By Steve Gorman and Piya Sinha-Roy
LOS ANGELES (Reuters) - Prince and George Michael, two Grammy-winning pop veterans who died unexpectedly months apart last year, were honored with special musical tributes from younger stars on Sunday during the recording industry's top awards show.
The memorial segments were decidedly different in tone and delivery, accounting for two of the emotional highlights during the 3 1/2-hour-plus live CBS broadcast from the Staples Center in Los Angeles.
The Prince tribute was a raucous, dance-filled celebration capped by Bruno Mars, clad in a sequined purple jacket and white scarf playing "Let's Go Crazy," a signature hit of his late musical hero. Former Prince collaborators Morris Day & the Time preceded Mars with an equally energetic performance of two songs co-written by their one-time associate - "Jungle Love" and "The Bird."
Earlier in the evening, Adele paid homage to Michael in a delicately rendered, somber version of his 1996 dance tune "Fastlove," which she sang as video clips of her fellow British singer-songwriter flashed on a large screen.
Her salute got off to a rocky start, however. She stumbled in the opening chords, paused and cursed, asking to start again.
"I'm sorry. I know it's live TV," she said. "I can't mess this up for him (Michael)," she said.
The flub, and the bleeped profanity, marked a rare misstep for a singer known for flawless vocal performances. She was visibly upset at the end of the song, her eyes welling with tears, but the star-studded audience inside the Staples Center gave her a standing ovation.
The two posthumously honored artists, both known for provocative performance styles and lyrics, each hit their creative strides in the 1980s - Prince with the blockbuster album and motion picture "Purple Rain" and Michael as part of the British pop duo Wham!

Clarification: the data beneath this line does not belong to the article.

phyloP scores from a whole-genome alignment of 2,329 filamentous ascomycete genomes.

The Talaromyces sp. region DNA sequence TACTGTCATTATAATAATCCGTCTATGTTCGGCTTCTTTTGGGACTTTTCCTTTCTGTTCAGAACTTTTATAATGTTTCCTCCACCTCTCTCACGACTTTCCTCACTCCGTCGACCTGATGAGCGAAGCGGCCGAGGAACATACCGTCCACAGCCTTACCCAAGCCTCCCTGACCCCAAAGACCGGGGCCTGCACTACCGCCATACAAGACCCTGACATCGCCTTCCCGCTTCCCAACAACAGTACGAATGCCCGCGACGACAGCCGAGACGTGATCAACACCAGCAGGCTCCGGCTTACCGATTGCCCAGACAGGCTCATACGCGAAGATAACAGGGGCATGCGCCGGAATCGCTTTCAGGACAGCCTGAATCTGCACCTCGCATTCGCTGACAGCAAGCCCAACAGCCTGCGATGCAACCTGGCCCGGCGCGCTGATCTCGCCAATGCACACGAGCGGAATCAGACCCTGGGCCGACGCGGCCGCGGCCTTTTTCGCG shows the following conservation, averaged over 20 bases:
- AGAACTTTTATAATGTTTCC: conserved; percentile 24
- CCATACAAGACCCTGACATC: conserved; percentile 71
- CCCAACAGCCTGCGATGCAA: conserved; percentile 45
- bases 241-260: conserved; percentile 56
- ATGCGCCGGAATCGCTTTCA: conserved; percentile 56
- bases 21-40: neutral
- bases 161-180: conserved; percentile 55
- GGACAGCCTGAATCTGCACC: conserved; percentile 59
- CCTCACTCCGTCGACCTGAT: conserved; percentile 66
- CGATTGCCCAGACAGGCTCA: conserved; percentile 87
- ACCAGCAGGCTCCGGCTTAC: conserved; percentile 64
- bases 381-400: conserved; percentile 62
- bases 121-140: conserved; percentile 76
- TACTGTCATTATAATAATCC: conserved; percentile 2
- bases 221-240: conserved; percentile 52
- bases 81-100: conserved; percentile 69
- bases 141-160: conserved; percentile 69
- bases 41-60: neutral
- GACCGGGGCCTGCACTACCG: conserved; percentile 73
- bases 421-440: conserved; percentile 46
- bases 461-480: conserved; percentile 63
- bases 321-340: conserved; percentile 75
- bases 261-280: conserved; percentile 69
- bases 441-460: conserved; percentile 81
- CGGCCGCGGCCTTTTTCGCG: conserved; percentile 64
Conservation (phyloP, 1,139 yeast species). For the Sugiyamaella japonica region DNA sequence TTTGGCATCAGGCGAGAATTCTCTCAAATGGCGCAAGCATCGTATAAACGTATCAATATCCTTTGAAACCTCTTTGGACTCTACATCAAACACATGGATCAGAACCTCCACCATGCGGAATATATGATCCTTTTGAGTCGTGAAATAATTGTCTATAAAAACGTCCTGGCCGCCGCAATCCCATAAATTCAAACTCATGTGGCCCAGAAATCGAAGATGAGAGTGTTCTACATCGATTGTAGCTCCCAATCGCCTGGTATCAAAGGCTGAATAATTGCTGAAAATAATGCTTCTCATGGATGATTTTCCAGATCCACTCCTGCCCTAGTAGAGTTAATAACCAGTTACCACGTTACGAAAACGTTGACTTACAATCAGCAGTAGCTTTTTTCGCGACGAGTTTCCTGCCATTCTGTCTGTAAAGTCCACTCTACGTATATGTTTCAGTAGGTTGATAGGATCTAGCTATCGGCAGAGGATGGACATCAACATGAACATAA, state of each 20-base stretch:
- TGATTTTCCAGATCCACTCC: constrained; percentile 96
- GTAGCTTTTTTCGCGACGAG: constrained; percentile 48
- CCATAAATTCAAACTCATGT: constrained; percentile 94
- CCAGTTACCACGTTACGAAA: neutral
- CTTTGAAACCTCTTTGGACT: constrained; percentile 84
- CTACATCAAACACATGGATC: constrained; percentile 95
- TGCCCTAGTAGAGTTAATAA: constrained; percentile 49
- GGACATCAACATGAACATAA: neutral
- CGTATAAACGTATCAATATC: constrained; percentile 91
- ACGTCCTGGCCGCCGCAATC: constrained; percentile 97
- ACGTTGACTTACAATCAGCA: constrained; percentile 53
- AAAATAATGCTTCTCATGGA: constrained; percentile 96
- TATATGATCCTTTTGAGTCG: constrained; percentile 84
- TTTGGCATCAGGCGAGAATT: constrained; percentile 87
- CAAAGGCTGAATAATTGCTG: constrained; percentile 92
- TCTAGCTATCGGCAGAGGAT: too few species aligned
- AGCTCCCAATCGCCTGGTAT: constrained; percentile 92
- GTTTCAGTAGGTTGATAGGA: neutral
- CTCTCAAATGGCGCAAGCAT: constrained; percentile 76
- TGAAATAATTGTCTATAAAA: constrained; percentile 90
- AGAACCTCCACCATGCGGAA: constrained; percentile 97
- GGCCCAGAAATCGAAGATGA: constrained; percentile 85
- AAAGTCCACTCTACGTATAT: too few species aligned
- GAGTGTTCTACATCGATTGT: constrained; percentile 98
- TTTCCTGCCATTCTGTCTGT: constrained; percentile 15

Prince, a Minnesota-based musician who blended elements of jazz, funk, R&B, disco and rock in a prolific output of more than 30 albums, earned a reputation as one of the most inventive and eccentric forces in American pop music.
The seven-time Grammy winner died last April at age 57, suffering a fatal prescription drug overdose at his Paisley Park home and studio near Minneapolis.
Michael, who first gained fame with Andrew Ridgeley in Wham!, launched a successful solo career after parting with his former school chum in 1986, going on to churn out such hits as "I Want your Sex," "Faith," "Father Figure" and "One More Try."
He was found dead at his British home on Christmas Day, aged 53. The two-time Grammy winner was said by his manager to have died of heart failure, but the official cause remains under investigation.
(Writing by Steve Gorman; Editing by Bill Rigby)